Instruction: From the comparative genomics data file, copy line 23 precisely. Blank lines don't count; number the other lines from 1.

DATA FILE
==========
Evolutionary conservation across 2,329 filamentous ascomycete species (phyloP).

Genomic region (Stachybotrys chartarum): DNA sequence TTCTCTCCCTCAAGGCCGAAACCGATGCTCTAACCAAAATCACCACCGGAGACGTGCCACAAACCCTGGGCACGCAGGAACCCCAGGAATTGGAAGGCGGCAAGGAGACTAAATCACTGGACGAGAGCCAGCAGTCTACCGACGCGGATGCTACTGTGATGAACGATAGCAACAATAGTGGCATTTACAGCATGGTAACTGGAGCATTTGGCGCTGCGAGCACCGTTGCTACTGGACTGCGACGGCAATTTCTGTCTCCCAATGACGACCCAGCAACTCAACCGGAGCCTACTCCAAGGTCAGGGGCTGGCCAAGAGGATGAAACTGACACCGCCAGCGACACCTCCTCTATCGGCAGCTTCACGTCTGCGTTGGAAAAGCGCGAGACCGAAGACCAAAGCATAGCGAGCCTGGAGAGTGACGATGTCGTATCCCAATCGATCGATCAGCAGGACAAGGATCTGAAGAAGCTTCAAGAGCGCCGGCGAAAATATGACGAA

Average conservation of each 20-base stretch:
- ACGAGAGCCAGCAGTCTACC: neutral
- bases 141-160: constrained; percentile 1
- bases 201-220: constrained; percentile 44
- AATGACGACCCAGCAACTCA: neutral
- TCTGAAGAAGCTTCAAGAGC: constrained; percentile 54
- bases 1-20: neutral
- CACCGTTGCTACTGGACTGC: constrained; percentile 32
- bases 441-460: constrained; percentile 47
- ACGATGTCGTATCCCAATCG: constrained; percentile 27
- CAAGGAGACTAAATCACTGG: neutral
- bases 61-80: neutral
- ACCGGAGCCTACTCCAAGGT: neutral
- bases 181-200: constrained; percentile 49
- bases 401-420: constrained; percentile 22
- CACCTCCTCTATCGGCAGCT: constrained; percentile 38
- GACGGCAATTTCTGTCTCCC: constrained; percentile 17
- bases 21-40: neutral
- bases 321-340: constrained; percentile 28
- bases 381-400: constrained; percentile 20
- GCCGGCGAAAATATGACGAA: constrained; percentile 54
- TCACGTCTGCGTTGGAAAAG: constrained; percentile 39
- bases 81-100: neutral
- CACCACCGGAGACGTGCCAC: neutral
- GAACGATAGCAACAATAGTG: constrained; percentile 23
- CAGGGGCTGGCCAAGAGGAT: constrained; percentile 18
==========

- GCCGGCGAAAATATGACGAA: constrained; percentile 54